So, I understand that given a curvature $\mathbb{C}$. The polar of a point on the conic is tangent to the conic at that point and the pole of a line touching the conic only once and tangent to the conic is the point where it touches.

I'm failing to understand what the polar of internal and external points are and the poles of secant lines and external lines are. It is stated that an external point has a secant polar and an internal point has an external line as a polar.

Could someone explain why this is? How does this work intuitively?

  • $\begingroup$ Is your “curvature” a conic? $\endgroup$ – amd Oct 17 '18 at 20:36
  • $\begingroup$ Yes, it is a conic. $\endgroup$ – Neo Oct 18 '18 at 5:29

Take a point external to the conic. Draw the tangents from this point to the conic. There will be two of these. They touch the conic in two points of contact. Their connection is the polar line of the initial point. Conversely for a secant you can intersect with the conic, draw tangents and so obtain the external pole.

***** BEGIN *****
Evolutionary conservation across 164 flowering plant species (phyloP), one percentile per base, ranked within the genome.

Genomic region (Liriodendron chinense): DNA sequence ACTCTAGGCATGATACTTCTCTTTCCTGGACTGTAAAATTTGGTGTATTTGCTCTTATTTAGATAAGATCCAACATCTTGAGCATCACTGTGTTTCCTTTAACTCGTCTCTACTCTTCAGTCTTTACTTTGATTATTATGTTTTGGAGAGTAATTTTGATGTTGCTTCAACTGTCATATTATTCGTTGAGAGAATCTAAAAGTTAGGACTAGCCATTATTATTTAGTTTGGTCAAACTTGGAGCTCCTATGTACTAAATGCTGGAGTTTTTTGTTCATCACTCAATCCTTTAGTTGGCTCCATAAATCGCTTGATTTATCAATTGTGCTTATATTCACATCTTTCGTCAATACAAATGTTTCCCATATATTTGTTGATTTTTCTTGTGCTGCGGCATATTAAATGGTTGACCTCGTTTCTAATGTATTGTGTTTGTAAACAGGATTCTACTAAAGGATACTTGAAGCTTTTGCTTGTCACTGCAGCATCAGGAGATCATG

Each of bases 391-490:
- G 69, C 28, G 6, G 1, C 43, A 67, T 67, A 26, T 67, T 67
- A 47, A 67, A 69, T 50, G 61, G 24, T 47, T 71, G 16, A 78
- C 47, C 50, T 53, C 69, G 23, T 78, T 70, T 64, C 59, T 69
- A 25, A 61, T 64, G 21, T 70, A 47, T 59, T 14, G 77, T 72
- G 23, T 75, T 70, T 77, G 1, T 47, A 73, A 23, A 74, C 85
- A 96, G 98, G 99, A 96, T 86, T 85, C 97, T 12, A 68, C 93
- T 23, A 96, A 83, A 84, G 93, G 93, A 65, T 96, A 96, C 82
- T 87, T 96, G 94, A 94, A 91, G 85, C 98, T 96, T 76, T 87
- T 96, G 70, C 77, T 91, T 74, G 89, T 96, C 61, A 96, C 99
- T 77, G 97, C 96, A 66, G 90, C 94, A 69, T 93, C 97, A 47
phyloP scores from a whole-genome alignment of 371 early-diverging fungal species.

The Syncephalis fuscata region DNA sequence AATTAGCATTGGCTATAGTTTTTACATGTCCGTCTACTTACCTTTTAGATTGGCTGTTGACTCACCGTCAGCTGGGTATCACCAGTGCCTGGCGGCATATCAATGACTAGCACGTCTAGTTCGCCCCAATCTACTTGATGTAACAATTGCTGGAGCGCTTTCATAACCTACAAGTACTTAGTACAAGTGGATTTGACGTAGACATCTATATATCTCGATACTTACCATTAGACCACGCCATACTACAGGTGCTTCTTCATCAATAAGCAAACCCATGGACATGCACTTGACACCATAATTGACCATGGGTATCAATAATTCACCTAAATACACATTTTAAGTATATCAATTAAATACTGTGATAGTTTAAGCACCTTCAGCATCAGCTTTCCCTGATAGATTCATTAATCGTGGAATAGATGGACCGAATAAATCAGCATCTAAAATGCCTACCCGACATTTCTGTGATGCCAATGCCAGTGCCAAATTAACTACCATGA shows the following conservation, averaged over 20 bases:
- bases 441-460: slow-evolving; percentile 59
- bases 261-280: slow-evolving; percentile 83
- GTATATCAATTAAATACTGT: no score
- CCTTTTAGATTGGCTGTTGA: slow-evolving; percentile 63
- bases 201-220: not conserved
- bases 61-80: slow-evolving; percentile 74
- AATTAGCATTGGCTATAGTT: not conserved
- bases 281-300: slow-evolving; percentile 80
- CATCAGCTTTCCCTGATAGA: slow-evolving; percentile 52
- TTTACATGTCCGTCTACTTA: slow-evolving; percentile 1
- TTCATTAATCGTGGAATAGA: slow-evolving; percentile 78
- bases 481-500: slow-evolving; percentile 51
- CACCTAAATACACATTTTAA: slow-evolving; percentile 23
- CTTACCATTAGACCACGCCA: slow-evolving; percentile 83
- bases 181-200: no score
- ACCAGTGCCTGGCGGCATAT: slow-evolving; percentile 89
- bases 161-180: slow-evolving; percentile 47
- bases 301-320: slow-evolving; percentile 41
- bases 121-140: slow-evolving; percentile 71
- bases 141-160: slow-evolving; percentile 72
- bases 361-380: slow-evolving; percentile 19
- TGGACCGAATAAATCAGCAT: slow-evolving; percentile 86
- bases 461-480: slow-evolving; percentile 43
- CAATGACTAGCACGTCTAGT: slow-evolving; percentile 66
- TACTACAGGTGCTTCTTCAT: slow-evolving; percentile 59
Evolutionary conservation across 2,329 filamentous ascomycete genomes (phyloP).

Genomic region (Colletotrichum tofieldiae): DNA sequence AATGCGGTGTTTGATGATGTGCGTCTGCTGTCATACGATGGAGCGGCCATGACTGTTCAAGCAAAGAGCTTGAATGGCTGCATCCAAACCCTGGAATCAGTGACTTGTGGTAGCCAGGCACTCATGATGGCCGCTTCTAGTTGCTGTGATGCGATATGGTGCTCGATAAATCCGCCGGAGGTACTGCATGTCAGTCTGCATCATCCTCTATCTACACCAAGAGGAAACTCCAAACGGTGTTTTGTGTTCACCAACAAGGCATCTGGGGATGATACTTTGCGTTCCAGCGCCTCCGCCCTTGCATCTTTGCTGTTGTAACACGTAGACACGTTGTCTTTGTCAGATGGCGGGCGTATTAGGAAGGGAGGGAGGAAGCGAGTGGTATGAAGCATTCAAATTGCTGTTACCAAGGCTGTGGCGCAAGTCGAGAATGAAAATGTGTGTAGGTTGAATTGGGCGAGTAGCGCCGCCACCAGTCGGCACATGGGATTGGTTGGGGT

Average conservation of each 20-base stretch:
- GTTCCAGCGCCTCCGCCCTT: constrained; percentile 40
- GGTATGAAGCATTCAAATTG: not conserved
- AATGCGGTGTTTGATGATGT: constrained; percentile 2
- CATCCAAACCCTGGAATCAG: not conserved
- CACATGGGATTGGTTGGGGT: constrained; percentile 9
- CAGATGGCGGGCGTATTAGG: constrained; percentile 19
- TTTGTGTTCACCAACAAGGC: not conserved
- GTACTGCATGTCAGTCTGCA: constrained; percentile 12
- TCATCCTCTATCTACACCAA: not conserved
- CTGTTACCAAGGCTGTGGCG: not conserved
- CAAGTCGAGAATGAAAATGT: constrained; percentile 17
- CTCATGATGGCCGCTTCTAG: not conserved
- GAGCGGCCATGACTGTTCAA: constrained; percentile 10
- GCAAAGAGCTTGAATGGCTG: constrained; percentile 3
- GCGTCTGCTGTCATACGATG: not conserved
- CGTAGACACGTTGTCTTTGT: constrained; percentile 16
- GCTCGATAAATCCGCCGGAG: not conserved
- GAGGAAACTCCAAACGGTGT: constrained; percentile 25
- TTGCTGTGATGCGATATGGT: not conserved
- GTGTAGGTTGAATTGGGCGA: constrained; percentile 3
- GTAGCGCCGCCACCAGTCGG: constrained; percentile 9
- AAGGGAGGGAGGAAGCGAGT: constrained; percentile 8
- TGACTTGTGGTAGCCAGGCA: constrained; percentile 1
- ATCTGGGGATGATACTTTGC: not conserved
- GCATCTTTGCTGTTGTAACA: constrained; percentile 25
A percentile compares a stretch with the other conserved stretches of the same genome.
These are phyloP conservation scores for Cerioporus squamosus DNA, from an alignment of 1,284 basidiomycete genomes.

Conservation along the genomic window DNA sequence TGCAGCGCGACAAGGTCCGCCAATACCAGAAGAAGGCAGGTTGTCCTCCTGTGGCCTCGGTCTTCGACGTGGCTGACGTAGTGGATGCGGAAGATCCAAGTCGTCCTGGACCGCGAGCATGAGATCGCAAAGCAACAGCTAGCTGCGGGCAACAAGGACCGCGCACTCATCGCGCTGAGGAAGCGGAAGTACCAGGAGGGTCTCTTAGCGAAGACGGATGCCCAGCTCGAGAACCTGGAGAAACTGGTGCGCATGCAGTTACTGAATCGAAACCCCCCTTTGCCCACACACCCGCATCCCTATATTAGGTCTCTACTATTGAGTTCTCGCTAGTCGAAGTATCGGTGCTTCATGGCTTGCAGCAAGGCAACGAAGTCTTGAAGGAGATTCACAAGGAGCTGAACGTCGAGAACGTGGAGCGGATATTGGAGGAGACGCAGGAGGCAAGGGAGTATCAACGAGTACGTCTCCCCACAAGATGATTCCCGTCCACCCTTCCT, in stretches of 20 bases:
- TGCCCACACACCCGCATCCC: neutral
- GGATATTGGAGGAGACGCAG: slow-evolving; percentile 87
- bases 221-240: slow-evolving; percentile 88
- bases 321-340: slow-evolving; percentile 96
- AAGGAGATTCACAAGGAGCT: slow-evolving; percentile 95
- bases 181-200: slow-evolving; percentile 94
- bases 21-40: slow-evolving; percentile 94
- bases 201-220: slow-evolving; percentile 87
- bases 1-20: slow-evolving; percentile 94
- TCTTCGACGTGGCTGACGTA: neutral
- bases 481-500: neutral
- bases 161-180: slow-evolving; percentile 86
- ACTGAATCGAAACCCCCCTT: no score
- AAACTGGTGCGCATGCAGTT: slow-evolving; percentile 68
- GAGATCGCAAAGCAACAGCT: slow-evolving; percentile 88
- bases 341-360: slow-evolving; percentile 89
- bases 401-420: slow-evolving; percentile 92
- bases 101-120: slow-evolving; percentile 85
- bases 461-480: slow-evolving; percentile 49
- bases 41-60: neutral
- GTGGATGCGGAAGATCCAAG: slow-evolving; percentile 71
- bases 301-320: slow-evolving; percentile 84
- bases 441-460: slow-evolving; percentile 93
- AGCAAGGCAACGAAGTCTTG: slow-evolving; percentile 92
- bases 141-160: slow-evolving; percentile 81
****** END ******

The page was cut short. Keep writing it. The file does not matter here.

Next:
For internal pole and passing polar it is harder to picture. Algebraically it's the same, except many of the coordinates are complex-valued. But perhpas it's better to think of this in terms of incidences preserved by polarity. Start with your external line. Pick two different points on it. Construct their polar lines. The point where these polars intersect is the pole of the initial line. And conversely, starting with an inner point, draw two arbitrary lines to it, construct their poles and the line joining these poles will be the polar of the initial point.


In this figure, $A$ is the pole of $a$, $B$ of $b$ and $C$ of $c$. Both $(B,b)$ and $(C,c)$ have the point outside and the polar line a secant and thus can be paired via the tangents (dark green) and points of contact (light green). The pair $(A,a)$ then follows from that due to incidence conservation.


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